Research Methods in Cancer Biology
Module code: MB7003
When a gene is found to be mutated in a cancer, we first need to understand how its protein product functions and then how the mutated protein alters the behaviour of cancer cells. For example, cancer cells show uncontrolled cell proliferation. It is therefore essential to learn techniques to study the function of cancer-causing or cancer-suppressing proteins and how changes to these proteins affects cells.
In the first practical you will use molecular techniques to identify a single nucleotide polymorphism (SNP) in a cancer-related gene -the total number of SNPs in the human genome is estimated to be more than 10 million! With recent advances in genomics, great effort is being directed towards the search for genetic variants (i.e., SNPs) that influence cancer susceptibility and outcome (Erichsen and Chanock, 2004).
In the second practical you will examine activation of the Mitogen Activated Protein Kinase (MAPK) pathway. This signal transduction pathway regulates a number of different cell functions such as growth, proliferation, differentiation, apoptosis and cell migration. Some components of the MAPK pathway, such as the growth factor receptors, Ras and Raf, act as oncoproteins in cancer cells and flood the cell with growth-stimulating signals. You will use SDS-PAGE, western blotting and GST pull-down assays to examine activation of the MAPK pathway.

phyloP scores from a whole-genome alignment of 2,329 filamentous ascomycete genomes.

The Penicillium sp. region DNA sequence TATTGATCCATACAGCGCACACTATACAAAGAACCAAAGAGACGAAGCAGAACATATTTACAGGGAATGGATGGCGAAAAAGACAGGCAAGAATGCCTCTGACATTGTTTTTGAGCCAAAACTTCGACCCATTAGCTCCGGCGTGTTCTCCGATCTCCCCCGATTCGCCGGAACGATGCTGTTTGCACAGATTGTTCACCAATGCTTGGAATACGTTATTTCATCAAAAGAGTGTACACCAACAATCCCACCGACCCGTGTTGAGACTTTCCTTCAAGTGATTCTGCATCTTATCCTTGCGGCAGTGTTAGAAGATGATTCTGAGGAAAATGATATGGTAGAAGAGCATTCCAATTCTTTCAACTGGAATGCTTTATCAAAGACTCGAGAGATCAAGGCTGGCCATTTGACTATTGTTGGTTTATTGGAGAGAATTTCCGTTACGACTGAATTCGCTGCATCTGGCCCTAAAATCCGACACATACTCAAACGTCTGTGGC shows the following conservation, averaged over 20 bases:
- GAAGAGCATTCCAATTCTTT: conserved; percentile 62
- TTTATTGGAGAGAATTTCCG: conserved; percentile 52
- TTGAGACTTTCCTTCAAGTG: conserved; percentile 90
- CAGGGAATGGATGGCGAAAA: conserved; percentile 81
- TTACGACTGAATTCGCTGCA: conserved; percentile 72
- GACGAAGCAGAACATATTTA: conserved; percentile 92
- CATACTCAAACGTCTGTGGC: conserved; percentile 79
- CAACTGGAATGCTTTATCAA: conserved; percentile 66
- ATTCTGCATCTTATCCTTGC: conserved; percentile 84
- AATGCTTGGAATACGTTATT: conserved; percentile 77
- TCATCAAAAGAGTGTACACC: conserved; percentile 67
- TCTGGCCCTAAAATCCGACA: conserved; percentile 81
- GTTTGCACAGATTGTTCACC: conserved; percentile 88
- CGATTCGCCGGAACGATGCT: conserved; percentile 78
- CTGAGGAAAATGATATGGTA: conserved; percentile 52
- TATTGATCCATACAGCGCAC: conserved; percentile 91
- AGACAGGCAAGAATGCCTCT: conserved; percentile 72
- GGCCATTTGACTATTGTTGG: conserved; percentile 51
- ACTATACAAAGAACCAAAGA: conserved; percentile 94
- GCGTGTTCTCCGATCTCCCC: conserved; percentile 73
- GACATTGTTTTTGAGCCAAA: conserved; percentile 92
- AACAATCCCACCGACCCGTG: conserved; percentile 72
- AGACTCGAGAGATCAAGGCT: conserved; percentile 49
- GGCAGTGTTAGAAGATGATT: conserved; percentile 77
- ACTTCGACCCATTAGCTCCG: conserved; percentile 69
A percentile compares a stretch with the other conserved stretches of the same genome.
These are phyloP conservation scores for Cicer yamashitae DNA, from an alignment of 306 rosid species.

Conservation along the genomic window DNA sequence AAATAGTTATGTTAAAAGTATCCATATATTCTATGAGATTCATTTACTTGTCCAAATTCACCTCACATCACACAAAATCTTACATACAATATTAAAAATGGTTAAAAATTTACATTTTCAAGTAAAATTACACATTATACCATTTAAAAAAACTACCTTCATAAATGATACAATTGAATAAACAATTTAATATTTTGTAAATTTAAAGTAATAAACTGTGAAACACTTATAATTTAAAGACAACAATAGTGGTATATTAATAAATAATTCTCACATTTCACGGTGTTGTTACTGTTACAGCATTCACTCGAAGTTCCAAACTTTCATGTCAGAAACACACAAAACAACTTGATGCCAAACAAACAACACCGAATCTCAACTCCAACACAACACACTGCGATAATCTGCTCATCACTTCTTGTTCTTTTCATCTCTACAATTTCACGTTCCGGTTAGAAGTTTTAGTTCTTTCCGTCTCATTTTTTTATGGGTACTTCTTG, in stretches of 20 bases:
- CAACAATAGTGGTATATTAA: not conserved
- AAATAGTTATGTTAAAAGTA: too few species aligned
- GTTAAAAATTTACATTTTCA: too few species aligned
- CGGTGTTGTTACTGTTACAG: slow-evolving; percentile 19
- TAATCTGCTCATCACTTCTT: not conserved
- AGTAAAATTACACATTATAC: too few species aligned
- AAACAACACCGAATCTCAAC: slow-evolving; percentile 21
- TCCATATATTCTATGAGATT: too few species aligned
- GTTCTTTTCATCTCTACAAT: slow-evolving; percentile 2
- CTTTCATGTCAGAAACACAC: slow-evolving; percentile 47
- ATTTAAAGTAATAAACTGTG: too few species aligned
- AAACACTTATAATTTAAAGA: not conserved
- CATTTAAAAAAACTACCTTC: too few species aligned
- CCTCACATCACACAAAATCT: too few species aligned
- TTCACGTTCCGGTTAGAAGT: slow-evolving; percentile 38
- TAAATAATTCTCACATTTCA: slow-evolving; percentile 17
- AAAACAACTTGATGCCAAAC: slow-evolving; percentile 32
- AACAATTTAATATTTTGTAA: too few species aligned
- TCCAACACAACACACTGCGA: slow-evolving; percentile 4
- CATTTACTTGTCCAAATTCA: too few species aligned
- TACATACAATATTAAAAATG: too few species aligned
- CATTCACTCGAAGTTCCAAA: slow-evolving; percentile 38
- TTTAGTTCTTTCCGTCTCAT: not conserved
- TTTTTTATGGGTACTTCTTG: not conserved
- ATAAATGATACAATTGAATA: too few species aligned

As one of the key hallmarks of cancer cells is ‘unlimited replicative potential’ it is important to be able to use techniques to analyse the eukaryotic cell cycle. The third practical in this module will teach you some of the key methods that are used in cell cycle analysis including basic and advanced microscopy (light, confocal and electron microscopy), the use of epitope tags such as EGFP (Enhanced Green Fluorescent Protein) and antibodies to study the intracellular localisation of subcellular organelles and proteins, DNA replication using BrdU labelling and flow cytometry. Other key techniques you will learn in this practical include mammalian cell culture, transient transfection and immunoprecipitation.